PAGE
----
At this point, with my children living between 300 and 6000 miles away, I find myself recapturing concerns that were submerged in the day to day tasks of mothering. I have always been concerned about politics, and as my children are becoming more independent, I process most political concerns through the lens of "what will this change mean for them?" I am especially concerned about health insurance reform, now that two of the three are no longer eligible for coverage under our family policy.
I am uncomfortably aware that my interests as physician, mother and citizen are diverging. As a physician, I want beneficiaries to be able to see me at reasonable rates with minimum hassle for both of us. Out of network coverage, health savings accounts, and any other mechanism that subverts managed care seems the most desirable when I am sitting behind my office desk.
As a mother, on the other hand, I am devastated that the last remaining not- for- profit HMO in my state is being dropped by the employer who provides our insurance. Growing up, my asthmatic daughter never had an attack before 6:30 in the evening. Only by the grace of Kaiser did she avoid emergency rooms and hospital stays. The idea that we (and she) no longer have an evening urgent care clinic to go to gives me shivers. She has had several ER visits since moving away and has no regular doctor. No one but me now reminds her to have check ups and refill her prescriptions, as the HMO used to do.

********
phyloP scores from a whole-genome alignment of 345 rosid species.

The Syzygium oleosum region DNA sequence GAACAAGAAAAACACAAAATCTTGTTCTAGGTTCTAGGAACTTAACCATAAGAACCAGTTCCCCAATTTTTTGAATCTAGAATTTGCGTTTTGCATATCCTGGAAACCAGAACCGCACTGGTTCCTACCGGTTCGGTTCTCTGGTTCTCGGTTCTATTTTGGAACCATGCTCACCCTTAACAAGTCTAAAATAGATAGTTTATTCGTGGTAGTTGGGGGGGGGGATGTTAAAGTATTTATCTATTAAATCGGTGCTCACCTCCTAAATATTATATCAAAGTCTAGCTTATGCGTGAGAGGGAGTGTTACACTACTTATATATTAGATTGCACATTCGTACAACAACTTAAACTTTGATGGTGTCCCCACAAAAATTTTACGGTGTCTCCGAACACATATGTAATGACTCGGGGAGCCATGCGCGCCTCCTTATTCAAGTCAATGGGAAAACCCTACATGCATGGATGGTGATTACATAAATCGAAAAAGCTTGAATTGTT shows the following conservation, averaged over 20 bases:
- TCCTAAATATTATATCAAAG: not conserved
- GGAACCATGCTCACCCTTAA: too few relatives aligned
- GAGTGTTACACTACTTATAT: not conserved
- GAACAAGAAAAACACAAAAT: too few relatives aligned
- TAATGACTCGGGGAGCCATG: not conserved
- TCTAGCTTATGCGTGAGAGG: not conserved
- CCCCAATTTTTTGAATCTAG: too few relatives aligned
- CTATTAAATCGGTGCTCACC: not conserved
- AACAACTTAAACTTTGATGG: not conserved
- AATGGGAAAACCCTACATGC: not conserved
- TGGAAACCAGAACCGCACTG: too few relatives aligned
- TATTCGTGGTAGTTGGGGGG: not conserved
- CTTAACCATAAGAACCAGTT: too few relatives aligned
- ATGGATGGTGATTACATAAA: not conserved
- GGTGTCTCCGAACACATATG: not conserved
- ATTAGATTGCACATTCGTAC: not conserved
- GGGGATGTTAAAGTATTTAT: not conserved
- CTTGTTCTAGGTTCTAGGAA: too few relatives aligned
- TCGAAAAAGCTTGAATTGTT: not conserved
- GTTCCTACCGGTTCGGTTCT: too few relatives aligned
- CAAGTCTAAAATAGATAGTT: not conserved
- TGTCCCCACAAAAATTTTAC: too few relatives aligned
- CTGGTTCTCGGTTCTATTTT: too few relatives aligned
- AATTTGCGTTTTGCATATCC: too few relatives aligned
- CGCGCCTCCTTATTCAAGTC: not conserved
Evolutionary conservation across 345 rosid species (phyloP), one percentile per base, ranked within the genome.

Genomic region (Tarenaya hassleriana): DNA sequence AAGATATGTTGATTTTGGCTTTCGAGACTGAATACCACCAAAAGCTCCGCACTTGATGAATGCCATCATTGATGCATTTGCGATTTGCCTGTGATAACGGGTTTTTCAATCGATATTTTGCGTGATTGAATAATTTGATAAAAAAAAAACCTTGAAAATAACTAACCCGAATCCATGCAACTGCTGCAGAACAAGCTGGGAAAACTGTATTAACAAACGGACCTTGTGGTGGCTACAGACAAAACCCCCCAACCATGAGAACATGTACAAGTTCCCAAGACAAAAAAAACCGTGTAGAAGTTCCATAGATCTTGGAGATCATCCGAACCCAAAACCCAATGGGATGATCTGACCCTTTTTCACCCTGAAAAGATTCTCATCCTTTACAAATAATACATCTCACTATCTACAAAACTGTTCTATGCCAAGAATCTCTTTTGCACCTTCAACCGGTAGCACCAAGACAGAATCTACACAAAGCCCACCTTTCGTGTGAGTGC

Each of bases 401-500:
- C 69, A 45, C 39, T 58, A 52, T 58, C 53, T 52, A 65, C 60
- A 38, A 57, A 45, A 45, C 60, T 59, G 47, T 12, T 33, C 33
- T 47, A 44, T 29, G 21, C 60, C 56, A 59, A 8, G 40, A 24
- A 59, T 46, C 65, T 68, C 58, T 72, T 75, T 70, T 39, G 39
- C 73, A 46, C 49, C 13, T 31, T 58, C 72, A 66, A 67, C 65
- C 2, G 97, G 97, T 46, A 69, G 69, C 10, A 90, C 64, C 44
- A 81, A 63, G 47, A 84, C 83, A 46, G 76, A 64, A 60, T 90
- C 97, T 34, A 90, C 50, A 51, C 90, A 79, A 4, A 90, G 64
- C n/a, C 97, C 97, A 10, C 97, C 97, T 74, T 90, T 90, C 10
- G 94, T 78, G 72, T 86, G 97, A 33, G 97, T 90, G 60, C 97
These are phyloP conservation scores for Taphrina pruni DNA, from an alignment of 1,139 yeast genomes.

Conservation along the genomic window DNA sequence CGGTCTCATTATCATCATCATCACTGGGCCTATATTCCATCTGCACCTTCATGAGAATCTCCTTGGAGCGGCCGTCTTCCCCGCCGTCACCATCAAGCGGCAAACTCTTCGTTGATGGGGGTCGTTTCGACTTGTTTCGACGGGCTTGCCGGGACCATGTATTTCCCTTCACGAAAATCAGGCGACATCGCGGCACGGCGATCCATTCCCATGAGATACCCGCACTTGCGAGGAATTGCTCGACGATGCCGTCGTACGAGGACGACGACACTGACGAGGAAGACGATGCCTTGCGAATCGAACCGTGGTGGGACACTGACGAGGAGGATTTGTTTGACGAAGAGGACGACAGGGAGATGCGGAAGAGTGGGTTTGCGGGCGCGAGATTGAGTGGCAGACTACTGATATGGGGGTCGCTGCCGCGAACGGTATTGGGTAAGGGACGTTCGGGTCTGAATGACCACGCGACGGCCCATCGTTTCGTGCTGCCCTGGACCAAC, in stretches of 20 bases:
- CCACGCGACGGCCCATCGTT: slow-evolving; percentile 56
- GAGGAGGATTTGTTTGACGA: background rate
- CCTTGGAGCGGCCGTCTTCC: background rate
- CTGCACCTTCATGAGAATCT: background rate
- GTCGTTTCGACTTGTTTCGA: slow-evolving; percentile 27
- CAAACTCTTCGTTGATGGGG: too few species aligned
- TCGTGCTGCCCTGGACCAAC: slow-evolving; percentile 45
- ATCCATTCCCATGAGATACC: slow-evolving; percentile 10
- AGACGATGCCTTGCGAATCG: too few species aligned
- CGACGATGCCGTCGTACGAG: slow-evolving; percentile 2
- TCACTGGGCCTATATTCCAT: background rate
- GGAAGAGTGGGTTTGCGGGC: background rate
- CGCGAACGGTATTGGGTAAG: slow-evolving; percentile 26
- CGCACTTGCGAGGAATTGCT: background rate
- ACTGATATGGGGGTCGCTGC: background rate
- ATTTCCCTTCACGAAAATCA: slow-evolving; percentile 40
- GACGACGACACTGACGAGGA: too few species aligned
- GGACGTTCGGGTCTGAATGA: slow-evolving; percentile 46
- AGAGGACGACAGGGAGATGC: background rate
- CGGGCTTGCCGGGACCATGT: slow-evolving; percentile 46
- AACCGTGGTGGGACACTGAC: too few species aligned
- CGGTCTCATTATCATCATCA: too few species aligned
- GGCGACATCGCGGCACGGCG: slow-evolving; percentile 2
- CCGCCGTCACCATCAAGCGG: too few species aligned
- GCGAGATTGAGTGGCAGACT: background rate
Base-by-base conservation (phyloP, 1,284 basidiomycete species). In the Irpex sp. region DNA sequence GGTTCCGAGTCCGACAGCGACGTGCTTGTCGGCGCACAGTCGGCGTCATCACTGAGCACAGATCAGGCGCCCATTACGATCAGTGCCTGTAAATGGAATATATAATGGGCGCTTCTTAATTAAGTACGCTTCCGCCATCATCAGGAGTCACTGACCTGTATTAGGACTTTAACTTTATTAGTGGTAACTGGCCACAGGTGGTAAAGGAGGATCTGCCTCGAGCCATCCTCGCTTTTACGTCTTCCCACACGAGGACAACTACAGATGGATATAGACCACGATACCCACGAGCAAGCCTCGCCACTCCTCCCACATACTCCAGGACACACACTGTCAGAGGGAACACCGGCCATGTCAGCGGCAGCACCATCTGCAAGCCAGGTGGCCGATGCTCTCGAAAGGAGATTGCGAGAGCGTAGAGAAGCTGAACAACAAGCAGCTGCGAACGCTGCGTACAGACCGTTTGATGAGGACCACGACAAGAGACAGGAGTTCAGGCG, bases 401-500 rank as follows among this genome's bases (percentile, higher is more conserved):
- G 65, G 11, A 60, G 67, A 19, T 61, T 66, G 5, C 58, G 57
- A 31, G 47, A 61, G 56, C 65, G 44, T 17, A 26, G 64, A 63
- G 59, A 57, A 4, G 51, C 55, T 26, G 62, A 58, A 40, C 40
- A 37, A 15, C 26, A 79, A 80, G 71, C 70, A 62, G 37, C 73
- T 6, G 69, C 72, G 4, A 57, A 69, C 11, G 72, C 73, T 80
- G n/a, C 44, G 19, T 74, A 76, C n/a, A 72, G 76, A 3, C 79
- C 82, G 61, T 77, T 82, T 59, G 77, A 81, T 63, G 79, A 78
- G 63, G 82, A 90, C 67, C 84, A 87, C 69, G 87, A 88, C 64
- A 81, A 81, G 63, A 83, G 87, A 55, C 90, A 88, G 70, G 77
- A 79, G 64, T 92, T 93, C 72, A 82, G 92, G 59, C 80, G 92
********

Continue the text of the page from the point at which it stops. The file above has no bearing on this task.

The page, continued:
Then there is citizen me, who believes that national, single payor health insurance is the only way to correct the disparities that deny care to so many—including my middle daughter who is likely to be uninsured when she returns from abroad and has not yet found a job. As a doctor, I am wary of having the same type of people who man the kiosks at the DMV involved in managing health insurance, but as a mother I would welcome it, if it meant this child would not be uninsured, however briefly that is likely to be.
Like everyone else on this blog, I wish that politics did not divide and distress us. But some day in the not too distant future, I expect to have to vote on what it is I really want to see in health care reform. To the extent that my identity extends beyond myself to my children and my community, I frankly have no idea what it will mean to have the courage of my convictions. It would certainly help if I actually knew what those convictions were.